Accidents at work are often portrayed as rare events. On its own, this opinion is harmless, but it’s often implied that they’re also very unfortunate events, with nobody really to blame for it. Accidents at work are neither unfortunate nor rare – they are common, and usually occur because of easily predictable and avoidable situations.

How common are accidents at work? We took a look at the HSE’s statistics on accidents at work, and offer a rough look at how frequent these accidents are.

Accidents At Work Per Day, Week And Year

There were 58716 accidents at work that resulted in more than seven days off work in the year 2013-14. This is an unusually low amount, due in part to changes in the ways accidents at work have been recorded in recent years, but it’s still enormously significant.

That means that there were roughly 1130 accidents at work every single week in the year 2013-14, or 161 accidents at work a day that were serious enough the employee missed seven days off work. People may joke about getting sick notes from their doctor, but in reality low or non-existent sick pay means that taking time off work is a choice that is really hard for most employees to make, even if they don’t enjoy their work.

The annoying thing about these accidents is that they are mostly down to the same two categories. These categories are Slips, Trips and Falls, and Injuries While Handling, Lifting or Carrying. You might recognise that these categories of accidents at work should be extremely easy for employers to guard against. This only further illustrates the difficulties faced when it comes to educating employers about safety at work.

The Two Most Common, Most Avoidable Types Of Accident At Work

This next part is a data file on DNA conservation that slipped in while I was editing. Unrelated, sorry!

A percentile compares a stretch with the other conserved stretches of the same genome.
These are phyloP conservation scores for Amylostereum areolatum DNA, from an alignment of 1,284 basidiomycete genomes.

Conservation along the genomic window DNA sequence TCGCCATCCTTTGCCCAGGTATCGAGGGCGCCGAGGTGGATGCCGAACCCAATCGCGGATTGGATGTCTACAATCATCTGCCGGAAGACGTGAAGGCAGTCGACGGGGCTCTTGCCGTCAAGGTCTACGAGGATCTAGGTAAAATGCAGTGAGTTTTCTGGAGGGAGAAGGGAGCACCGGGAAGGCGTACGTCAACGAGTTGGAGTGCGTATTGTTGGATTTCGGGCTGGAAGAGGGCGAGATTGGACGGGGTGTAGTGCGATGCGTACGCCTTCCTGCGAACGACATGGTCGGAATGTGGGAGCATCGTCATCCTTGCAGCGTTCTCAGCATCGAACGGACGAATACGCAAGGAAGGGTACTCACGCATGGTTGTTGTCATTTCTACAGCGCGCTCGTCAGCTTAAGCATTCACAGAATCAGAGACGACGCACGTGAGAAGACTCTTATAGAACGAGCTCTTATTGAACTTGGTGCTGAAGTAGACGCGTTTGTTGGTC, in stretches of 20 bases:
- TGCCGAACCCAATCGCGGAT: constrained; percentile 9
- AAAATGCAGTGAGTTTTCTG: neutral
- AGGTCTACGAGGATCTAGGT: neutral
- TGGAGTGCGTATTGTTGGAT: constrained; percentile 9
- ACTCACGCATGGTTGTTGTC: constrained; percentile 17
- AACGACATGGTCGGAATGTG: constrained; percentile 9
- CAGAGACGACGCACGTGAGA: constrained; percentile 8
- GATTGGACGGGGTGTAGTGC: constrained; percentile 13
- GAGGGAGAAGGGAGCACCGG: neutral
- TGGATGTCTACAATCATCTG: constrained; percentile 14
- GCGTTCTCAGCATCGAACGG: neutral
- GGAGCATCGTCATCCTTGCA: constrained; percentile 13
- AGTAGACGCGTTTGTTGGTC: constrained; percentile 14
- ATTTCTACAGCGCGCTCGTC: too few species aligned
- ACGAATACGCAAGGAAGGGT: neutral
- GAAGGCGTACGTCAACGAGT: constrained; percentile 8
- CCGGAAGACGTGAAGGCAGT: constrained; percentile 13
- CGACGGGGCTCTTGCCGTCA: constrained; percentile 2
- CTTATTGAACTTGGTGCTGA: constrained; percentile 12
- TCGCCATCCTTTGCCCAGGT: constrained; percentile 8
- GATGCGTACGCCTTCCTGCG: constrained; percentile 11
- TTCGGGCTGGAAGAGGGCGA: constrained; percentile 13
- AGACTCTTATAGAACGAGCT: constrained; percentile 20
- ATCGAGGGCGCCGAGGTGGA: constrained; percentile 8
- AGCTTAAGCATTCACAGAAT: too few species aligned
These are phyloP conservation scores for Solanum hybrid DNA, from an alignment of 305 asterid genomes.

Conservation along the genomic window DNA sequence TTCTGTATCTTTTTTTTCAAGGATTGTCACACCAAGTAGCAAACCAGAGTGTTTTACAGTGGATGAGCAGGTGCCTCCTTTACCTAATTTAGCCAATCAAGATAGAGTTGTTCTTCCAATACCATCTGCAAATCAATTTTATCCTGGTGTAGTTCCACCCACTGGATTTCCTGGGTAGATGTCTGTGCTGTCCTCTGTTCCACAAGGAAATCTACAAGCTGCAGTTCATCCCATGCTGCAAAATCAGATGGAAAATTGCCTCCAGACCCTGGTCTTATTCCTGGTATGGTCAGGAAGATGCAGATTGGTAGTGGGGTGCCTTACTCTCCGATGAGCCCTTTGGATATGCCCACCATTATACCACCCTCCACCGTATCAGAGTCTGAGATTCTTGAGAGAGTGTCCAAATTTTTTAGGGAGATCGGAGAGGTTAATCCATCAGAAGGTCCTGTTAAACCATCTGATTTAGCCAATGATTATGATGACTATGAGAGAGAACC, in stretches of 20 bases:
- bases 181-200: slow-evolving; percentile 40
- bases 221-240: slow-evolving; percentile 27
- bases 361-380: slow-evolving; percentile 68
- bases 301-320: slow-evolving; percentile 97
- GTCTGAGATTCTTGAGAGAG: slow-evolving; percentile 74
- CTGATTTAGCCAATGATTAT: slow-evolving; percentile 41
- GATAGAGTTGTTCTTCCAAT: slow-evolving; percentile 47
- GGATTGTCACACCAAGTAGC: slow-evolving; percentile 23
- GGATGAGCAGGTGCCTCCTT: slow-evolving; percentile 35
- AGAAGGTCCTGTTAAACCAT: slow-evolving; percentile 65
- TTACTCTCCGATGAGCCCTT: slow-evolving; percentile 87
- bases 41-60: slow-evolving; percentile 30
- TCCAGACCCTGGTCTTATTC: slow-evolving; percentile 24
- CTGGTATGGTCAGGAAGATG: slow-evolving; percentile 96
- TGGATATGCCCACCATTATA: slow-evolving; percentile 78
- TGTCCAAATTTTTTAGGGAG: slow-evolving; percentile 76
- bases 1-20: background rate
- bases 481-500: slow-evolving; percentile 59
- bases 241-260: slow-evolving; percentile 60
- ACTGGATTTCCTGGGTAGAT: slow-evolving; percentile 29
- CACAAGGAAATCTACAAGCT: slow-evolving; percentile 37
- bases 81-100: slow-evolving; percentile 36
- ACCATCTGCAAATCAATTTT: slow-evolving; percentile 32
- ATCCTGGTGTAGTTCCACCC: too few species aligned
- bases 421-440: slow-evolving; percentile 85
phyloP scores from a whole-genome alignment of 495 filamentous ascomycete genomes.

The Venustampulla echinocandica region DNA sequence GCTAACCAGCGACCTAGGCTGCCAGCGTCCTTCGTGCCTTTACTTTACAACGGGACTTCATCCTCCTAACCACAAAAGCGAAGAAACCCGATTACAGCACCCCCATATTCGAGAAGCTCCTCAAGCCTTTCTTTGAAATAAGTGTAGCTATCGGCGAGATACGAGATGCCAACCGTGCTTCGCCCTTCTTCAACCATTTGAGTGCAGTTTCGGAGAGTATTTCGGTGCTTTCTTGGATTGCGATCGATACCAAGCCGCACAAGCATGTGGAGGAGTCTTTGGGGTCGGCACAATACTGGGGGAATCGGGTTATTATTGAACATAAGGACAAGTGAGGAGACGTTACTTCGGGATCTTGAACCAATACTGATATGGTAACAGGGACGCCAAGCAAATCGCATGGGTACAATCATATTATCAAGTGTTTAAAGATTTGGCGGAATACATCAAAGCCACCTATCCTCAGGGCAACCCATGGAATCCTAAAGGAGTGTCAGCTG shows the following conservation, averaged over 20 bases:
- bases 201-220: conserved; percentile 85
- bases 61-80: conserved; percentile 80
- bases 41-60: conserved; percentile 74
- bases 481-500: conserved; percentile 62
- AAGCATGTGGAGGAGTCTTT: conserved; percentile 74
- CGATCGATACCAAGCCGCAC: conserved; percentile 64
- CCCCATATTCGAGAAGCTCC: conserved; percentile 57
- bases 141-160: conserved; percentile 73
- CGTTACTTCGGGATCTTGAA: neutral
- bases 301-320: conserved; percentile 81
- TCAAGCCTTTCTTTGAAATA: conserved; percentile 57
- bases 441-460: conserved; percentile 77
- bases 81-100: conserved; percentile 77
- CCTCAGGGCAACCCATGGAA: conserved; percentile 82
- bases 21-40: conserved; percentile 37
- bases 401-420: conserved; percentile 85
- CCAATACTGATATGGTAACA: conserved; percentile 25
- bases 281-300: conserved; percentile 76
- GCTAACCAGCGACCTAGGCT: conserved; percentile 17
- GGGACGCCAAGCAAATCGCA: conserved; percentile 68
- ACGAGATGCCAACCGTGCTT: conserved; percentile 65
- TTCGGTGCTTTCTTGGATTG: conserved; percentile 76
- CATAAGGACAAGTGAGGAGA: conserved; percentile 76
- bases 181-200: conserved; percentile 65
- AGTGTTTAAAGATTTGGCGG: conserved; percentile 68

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We have broken down the Slips, Trips and Falls statistics elsewhere on this site – those figures deal with ‘major injuries’, so they don’t necessarily match up with the exact numbers we’re using here, but the proportions are close.

The other injuries, Injuries While Handling, Lifting or Carrying, are painfully common and incredibly easy to avoid. Appropriate training and supervision can eliminate a good 90%+ of injuries while handling, lifting or carrying, and often the people involved aren’t even aware that it was their employers’ responsibility to protect them. Common situations where an employee could be injured while handling, lifting or carrying when they required additional training or supervision include:

  • Fetching a heavy object from the back of a shop (especially furniture shops).
  • Carrying items up stairs.
  • Being forced to carry items in a rush to meet demand.
  • Being asked to load or pack items when that’s not part of your job description.

These are just a very few of the many common scenarios in which employees are asked to risk their personal health for their boss’ private profit, and we don’t think it’s fair that they should be asked.

Slips, Trips and Falls are very common too, and this is despite some of the most obvious precautions that you can take against, for example, spilled fluids being among the easiest and best known health and safety precautions. Once an employer knows that a slip or trip hazard exists, there is really no excuse for them to fail to provide at least some kind of cones or safety tape to delineate the area and warn employees that it’s not safe to walk there.

Had A Slip, Trip Or Fall Or An Injury While Handling, Carrying Or Lifting?

If you’ve suffered either of these common forms of accident at work, don’t be put off by the stories that are told about the law. The law exists to protect you – and we exist to protect you – and you deserve to be compensated for lost earnings and injuries that are due to your boss’ lax safety standards.

If you’ve had a common accident at work injury, please get in touch for more information and to see if we can help with your case – free of charge and obligation.

Related Article:

Top Ten Most Common Workplace Accidents

Top Ten Most Common Workplace Accidents